Doug Paine, the executive director at the Treasure Island Sailing Center, was careful not to take sides regarding the toll, but said matter-of-factly: “Transportation is always a concern with respect to the inner-city youth we serve.”
Will parents who are dropping off and picking up their kids be discouraged by a toll?
The TISC Shuffle
On Wednesday, we mentioned that the good people at the Treasure Island Sailing Center have had to move their entire operation — including buildings — to accommodate the work being done to shore up TI against against liquefaction. Here’s a quick look at the extraordinary shuffle taking place at TISC. Hats off to the sailors who are keeping TISC’s doors open.
More great reporting from Tim Henry. Keep up the sleuthing my friend!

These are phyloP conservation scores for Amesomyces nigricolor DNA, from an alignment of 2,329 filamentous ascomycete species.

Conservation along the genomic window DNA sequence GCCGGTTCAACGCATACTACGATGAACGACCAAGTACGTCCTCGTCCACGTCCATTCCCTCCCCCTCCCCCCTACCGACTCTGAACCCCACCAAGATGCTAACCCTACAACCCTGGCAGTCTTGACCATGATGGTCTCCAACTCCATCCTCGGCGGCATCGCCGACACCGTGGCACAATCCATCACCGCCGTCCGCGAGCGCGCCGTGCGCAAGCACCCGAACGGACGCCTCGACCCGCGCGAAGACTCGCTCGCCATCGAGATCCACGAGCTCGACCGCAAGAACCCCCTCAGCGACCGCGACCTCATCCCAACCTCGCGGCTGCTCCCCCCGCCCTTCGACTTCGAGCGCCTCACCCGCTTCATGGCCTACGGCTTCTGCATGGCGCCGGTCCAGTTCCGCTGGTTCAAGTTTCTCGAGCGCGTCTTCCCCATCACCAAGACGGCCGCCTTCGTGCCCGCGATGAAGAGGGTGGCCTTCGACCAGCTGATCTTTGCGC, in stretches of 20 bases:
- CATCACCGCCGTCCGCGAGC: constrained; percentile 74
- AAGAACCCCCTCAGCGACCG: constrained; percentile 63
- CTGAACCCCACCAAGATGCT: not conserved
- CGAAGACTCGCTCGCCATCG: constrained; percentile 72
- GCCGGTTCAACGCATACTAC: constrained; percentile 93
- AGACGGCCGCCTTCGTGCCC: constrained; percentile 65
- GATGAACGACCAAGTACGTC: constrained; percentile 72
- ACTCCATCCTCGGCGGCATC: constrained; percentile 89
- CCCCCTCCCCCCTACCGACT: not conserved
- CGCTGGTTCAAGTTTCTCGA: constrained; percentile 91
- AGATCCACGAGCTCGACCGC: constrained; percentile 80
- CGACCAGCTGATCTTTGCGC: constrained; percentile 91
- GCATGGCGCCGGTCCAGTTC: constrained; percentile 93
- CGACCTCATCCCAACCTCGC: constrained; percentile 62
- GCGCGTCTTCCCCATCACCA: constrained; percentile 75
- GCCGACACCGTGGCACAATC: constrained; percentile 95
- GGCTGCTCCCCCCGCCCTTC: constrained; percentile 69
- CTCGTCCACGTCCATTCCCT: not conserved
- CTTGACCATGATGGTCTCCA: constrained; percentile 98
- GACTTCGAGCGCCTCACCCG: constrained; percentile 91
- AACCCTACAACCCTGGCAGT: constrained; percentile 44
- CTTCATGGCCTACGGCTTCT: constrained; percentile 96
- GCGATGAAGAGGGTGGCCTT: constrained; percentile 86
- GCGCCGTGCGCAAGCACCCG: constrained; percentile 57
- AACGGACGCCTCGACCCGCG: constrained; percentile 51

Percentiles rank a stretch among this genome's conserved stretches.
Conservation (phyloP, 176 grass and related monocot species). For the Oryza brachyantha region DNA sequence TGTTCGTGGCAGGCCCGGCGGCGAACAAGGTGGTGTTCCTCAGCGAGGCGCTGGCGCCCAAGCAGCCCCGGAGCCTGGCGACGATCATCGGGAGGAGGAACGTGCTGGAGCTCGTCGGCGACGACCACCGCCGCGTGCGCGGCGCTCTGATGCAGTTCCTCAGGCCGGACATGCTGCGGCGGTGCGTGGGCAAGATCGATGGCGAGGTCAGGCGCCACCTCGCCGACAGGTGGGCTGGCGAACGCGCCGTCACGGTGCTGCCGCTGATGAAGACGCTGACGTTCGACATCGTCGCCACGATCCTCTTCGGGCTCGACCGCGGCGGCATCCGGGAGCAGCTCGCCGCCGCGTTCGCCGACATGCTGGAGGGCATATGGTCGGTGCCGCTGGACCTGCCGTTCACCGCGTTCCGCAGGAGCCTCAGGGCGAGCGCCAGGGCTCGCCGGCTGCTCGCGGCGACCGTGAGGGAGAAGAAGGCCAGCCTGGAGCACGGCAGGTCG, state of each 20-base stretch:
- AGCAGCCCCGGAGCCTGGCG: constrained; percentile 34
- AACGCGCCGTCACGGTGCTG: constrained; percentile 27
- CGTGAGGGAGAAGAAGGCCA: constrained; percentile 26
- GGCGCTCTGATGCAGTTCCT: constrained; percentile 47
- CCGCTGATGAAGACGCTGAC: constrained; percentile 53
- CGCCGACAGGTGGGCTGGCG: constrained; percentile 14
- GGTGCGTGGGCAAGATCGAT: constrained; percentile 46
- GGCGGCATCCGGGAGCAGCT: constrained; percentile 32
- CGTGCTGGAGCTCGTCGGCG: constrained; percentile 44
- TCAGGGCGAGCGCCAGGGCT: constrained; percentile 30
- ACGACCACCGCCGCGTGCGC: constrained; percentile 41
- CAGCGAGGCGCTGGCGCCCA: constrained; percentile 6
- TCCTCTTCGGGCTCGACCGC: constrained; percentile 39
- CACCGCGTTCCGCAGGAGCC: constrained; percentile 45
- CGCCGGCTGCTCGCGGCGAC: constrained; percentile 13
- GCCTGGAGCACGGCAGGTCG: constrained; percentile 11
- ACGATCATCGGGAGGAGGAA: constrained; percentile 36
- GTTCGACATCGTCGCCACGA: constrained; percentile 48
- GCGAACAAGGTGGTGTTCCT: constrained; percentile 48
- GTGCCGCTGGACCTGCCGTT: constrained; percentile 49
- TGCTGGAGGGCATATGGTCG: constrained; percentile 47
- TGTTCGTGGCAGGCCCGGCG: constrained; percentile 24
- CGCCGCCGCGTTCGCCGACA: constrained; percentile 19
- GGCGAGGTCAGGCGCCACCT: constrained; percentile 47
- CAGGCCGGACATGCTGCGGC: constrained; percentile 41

Once any toll is imposed,it will never disappear.AKA the golden gate and other bridges .Toll’s are for the east coast and foreign countries! That’s what we pay taxes for !
What a mess. Beck’s comment about the development enhancing public access is hard to swallow given that there is zero planning around the north end of the island where folks currently do wind-sports, fish and recreate. Trickle -sideway economics? All the new infrastructure is being paid for by the developer passing that to the buyer of the new apartments…except…the ferry and bus service. Why not add this to the cost of living in this wonderful new neighborhood? Utilities like water, sewer, and power are not paid for by a toll so why transportation? Don’t tell me it’s to lessen the traffic on the bay bridge. oh please!
Ouch. Without a vote, an imposed toll is going to hurt. SF has become such a playground for the rich, it’s disgusting. Sounds like a sneaky development plan to pass the buck to me. At first I heard they were looking to get 10$ I can’t wait to see them confuse visitors with Fastrak on the 15mph East bound exit.
What about Marina tenants? People with boats are paying to use the island already.
“the tolling program is an essential component of a larger plan.”
When will we be clued in on the LARGER plan?